In India, we celebrate Diwali, the festival of lights, once every year around October and November. This is one of the biggest festivals we celebrate and everyone looks forward to it, both young and old. The word Diwali means “row of lights.” People light up their homes, gardens, and offices, and there is a celebration with lots of food, new clothes and the remembrance of the triumph of good over evil. Below is a brief version of a story about why we celebrate Diwali, from the great Indian epic, Ramayana.
About 9 lakh years ago, Ayodhya was ruled by King Dasharatha. Dasharatha was a great king and a virtuous ruler. He had four sons, and Lord Rama was the eldest and most beloved of all. He was an ideal son, husband and ruler, so the king decided to hand over his throne to him and retire.
Contrary to her husband’s decision, Lord Rama’s stepmother, Kaikeyi, wanted her own son Bharata to be the king, and she forced Dasharatha to send Rama to the forest for fourteen years. Rama gladly accepted his stepmother’s wishes and left the palace and the kingdom with his wife, Sita, and faithful brother, Lakshmana. The grief-stricken Dasharatha soon died from the separation of his beloved son. When Bharata, who was on a visit to his maternal grandfather, returned to Ayodhya and learned about what had happened, he immediately set out to bring Rama back from the forest.
Rama was glad to welcome his brother, but he refused to go back to the kingdom before the completion of fourteen years. Bharata sadly returned alone to Ayodhya. However, Bharata, being a devoted brother of Rama, refused to be the king in Rama’s absence and instead ruled Ayodhya on behalf of Lord Rama.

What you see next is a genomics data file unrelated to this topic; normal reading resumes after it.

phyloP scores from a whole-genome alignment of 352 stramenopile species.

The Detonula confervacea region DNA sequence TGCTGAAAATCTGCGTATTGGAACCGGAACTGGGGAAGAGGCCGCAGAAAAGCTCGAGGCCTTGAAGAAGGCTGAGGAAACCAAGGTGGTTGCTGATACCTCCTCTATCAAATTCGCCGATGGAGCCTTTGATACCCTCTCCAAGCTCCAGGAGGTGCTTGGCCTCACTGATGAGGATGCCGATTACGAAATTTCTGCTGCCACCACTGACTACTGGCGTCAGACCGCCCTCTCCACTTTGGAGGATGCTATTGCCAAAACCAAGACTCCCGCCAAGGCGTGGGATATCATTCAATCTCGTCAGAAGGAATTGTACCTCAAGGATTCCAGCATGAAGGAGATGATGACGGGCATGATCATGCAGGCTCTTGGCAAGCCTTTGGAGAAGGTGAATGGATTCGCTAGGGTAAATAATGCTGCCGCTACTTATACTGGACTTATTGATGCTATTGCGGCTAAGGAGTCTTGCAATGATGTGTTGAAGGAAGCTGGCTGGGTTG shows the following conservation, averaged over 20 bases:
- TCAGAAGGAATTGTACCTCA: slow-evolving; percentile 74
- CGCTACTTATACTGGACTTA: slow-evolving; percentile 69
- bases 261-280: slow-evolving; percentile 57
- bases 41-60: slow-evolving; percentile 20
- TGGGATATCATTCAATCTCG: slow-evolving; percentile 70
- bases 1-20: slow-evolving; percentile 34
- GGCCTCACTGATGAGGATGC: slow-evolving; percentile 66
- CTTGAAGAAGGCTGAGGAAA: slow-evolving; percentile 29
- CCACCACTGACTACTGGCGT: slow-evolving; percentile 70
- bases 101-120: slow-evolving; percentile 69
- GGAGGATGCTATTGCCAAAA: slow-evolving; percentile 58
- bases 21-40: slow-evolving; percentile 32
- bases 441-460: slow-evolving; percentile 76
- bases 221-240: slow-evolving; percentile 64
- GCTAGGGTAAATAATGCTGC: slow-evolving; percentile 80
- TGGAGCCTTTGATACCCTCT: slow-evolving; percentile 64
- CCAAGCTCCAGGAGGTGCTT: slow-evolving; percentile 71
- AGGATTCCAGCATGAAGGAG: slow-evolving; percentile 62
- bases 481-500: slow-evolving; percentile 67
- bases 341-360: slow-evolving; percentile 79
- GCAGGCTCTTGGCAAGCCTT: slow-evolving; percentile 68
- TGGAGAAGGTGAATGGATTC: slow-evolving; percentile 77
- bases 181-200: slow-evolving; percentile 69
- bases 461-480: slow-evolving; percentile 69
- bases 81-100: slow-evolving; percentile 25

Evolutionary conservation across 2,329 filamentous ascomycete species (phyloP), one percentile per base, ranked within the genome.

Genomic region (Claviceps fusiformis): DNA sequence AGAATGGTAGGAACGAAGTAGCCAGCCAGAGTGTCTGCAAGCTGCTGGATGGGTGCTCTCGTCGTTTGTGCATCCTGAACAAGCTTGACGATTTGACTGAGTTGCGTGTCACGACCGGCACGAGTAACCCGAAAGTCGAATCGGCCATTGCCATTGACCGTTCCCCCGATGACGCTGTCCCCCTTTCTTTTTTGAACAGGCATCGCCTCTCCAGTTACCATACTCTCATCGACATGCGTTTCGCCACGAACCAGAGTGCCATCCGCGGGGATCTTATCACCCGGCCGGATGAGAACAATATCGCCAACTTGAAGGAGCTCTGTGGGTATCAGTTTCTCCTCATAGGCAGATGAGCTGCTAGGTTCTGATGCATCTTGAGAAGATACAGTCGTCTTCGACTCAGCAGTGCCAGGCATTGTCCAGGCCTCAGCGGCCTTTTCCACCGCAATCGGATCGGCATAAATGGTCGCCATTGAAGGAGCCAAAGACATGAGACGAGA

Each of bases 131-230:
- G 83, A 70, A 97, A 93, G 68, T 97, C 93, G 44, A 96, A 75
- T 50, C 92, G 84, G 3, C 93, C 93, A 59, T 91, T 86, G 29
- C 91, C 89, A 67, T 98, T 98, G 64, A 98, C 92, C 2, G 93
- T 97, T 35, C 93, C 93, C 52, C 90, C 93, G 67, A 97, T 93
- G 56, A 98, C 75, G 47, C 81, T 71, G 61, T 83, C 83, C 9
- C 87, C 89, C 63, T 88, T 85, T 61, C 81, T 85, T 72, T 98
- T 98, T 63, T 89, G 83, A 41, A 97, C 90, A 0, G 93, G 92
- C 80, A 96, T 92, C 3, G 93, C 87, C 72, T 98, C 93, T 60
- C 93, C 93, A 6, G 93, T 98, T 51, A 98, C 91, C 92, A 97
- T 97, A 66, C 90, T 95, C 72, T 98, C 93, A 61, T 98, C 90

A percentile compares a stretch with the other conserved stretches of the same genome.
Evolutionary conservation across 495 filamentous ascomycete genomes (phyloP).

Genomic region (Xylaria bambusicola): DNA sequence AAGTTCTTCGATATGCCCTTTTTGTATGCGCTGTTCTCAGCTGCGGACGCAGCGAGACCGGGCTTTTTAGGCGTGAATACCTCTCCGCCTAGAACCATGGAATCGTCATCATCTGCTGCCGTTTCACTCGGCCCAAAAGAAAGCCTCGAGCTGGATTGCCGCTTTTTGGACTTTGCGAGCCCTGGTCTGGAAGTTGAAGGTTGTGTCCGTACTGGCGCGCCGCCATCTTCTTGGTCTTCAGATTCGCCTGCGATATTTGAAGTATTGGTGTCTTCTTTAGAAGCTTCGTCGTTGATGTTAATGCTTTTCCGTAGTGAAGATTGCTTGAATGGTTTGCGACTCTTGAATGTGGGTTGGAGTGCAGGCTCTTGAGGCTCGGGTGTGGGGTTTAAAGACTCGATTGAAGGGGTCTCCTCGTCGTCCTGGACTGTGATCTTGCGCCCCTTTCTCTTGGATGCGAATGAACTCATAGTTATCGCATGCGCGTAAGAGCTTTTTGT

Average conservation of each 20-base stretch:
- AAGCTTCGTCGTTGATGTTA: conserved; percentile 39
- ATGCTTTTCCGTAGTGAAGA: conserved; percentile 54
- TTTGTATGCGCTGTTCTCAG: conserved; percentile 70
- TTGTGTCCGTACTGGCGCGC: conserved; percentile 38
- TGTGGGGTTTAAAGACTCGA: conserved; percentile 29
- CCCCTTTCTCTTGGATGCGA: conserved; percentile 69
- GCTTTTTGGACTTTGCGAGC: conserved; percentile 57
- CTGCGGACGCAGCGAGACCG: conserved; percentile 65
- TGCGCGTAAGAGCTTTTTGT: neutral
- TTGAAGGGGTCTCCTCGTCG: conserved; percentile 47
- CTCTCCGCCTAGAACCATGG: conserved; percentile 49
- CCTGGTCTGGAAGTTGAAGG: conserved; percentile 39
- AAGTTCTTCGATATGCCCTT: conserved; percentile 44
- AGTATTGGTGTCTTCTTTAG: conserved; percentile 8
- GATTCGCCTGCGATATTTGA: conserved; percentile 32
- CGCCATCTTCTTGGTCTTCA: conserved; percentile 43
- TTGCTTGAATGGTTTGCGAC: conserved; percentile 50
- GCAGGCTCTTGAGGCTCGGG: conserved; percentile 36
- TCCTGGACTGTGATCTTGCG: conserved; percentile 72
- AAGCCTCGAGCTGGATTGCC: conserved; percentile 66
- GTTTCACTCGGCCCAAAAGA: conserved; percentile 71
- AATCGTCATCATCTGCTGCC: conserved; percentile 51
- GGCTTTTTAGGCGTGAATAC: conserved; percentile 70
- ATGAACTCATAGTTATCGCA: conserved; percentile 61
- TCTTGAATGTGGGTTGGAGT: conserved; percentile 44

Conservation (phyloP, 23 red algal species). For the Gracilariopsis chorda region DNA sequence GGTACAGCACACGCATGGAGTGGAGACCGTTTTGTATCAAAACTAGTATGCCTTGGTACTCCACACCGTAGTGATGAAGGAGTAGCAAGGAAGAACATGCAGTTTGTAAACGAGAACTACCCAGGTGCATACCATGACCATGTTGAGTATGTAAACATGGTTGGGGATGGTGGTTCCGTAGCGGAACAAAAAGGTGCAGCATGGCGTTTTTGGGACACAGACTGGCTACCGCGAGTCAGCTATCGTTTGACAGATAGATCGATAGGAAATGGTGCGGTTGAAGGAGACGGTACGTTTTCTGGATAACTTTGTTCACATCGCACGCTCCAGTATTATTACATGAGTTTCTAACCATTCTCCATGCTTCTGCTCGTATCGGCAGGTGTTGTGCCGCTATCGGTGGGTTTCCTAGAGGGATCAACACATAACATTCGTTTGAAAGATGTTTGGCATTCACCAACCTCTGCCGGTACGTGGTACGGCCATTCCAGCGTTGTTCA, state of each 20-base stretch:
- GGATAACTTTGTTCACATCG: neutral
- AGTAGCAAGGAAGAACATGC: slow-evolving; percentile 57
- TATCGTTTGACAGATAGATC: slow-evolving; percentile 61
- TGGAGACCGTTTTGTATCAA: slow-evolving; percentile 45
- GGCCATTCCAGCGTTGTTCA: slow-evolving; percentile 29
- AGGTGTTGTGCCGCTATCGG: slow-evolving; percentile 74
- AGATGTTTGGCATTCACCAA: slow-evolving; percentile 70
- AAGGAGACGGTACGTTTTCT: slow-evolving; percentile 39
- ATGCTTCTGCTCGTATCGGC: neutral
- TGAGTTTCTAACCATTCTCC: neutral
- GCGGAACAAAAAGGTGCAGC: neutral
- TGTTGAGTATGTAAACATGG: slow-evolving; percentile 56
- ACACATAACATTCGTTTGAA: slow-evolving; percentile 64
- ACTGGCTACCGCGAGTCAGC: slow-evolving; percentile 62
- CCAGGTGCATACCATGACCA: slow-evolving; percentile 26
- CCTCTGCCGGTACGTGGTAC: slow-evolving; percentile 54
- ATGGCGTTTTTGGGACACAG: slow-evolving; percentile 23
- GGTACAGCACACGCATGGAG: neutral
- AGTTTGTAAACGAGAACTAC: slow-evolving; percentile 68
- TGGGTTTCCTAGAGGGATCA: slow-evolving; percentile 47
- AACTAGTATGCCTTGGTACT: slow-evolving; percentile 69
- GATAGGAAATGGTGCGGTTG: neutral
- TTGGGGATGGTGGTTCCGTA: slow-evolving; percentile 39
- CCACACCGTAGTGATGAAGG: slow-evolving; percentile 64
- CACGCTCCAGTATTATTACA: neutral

In the forest, the demon king, Ravana, kidnapped Sita and took her away to his kingdom in Lanka. Lord Rama began his search for Sita with the help of the monkey army headed by Hanumana and Sugriva. When Lord Rama and his monkey army reached Lanka, a great battle took place over a period of ten days. Finally, Rama killed Ravana by piercing his naval with a celestial arrow, won the war and brought Sita back.
Lord Rama and Sita then returned to Ayodhya. The entire kingdom celebrated the return of the victorious and virtuous Rama, Sita and Lakshmana. The city was decorated with flowers and lamps, and Rama was crowned the king of Ayodhya. Rama ruled Ayodhya for many, many years, as a great, saintly king.
More than lakhs of years later, Rama is remembered and worshipped in India. His return to Ayodhya with Sita is celebrated as the festival of Diwali. On this festive occasion all people clean their homes and decorate them nicely. All the temples of Lord Rama are decorated beautifully, and the life and teachings of Lord Rama are discussed from Ramayana. All over the country lamps are lit, and homes, shops, how it was done in Ayodhya thousands of years ago.